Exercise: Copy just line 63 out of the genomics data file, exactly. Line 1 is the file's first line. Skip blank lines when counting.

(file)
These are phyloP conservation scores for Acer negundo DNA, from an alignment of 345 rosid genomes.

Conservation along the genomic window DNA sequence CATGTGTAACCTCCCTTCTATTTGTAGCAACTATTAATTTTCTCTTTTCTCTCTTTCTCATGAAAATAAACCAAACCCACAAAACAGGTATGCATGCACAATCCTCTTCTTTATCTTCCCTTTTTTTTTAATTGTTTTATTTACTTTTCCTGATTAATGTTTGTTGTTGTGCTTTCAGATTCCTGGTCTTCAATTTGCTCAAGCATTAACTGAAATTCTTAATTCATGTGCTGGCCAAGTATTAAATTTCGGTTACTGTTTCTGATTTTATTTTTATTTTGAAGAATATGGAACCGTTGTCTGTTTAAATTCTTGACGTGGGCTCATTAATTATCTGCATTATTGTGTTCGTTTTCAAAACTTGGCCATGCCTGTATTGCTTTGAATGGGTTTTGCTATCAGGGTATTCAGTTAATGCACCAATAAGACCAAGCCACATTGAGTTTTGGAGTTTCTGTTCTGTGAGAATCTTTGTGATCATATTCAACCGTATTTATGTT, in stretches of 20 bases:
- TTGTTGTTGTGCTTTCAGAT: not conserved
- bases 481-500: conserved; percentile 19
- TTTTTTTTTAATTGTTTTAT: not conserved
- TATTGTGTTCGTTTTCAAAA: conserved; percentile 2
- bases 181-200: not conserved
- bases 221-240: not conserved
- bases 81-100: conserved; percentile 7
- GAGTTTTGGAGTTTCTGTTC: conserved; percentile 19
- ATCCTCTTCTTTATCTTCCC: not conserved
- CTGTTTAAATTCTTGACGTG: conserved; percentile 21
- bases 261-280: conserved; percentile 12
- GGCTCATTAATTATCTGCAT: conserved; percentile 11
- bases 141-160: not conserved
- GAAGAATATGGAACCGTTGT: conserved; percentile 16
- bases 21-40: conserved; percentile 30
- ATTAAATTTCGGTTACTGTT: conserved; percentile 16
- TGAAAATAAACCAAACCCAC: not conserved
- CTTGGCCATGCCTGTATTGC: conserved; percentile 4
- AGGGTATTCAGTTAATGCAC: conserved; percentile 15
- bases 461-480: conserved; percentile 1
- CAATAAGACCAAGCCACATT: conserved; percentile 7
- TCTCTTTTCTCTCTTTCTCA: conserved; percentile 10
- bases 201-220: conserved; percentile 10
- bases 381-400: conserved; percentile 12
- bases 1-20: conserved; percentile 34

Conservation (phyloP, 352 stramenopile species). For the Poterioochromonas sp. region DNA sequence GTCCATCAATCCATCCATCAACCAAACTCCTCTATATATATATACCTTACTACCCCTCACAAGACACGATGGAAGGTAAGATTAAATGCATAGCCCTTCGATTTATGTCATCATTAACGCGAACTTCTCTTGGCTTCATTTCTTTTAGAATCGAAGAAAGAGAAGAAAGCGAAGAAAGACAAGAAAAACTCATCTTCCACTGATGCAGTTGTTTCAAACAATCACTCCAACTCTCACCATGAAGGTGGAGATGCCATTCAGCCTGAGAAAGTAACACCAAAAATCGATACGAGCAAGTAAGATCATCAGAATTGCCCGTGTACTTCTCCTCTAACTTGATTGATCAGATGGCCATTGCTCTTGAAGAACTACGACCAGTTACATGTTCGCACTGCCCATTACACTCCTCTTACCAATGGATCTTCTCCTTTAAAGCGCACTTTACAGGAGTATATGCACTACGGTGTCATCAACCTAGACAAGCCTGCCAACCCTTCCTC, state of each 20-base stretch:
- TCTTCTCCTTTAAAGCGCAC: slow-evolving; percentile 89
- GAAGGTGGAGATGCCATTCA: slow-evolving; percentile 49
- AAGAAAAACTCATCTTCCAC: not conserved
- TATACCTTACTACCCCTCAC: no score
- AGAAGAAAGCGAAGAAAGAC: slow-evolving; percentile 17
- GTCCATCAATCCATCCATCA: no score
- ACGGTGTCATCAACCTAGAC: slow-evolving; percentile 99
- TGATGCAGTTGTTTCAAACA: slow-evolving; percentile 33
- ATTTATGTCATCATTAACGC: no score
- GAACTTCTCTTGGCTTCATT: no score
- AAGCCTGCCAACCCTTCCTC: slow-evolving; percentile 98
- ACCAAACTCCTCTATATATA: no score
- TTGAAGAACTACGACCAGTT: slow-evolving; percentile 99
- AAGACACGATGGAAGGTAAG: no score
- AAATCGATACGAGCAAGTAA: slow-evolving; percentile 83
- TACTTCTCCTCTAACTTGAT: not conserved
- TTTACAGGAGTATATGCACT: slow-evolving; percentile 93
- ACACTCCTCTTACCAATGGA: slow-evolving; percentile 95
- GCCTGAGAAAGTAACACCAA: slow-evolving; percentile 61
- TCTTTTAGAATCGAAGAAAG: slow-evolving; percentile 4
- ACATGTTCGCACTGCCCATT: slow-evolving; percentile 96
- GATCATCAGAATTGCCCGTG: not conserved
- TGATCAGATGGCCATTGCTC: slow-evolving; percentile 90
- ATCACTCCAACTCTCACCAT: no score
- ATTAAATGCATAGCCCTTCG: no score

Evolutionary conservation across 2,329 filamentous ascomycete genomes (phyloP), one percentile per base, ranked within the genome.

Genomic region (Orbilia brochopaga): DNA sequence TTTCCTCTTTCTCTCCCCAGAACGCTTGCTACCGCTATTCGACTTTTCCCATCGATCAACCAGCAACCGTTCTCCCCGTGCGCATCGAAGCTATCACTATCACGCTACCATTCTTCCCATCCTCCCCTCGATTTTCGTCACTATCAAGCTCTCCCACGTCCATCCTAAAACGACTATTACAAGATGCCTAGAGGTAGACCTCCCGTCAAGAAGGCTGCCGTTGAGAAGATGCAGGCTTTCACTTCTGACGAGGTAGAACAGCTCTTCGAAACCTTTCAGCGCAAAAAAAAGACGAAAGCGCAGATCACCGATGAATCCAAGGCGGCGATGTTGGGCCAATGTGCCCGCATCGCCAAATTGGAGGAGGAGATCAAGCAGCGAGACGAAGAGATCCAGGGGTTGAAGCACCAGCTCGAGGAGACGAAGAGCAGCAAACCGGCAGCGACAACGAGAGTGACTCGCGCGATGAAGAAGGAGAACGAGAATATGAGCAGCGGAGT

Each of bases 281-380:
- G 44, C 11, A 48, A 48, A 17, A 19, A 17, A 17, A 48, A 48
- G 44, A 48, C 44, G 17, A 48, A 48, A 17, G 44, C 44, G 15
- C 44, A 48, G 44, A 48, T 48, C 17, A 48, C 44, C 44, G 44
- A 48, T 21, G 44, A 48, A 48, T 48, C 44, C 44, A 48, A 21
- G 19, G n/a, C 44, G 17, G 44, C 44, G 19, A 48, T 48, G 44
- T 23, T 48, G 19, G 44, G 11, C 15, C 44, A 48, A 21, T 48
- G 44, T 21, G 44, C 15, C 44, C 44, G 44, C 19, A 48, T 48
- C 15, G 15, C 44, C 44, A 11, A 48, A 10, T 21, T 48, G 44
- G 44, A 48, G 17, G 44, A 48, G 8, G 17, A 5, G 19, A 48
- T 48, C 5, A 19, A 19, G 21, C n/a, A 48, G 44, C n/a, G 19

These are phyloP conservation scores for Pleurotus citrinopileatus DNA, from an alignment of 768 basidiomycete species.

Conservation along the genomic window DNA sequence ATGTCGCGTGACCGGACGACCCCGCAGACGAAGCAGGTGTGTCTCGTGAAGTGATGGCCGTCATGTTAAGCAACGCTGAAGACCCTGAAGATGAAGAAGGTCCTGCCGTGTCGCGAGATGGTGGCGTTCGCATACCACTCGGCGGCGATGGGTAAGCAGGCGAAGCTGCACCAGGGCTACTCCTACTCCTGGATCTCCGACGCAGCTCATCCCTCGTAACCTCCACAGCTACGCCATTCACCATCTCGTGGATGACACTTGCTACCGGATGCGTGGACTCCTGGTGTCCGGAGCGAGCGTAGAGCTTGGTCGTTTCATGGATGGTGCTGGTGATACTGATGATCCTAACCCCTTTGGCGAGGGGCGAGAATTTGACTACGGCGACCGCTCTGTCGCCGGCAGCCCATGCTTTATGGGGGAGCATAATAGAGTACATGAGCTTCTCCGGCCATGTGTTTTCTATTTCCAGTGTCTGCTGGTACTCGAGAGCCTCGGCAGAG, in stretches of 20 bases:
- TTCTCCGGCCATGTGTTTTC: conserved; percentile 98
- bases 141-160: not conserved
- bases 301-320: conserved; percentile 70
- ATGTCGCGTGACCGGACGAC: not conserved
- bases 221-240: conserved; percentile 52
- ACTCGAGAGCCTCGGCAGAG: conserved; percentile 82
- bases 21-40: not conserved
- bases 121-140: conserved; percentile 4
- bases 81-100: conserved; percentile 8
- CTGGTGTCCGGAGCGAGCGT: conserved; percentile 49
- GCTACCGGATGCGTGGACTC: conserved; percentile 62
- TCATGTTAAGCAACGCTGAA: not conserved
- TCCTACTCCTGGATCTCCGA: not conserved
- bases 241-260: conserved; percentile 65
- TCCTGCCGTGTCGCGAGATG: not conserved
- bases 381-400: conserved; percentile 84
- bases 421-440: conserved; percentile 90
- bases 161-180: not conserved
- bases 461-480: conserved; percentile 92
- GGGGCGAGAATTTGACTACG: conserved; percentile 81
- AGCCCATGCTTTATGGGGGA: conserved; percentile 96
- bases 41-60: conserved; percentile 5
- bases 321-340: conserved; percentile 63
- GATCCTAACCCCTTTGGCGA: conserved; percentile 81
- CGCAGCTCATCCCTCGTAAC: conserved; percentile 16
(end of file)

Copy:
- G 44, T 21, G 44, C 15, C 44, C 44, G 44, C 19, A 48, T 48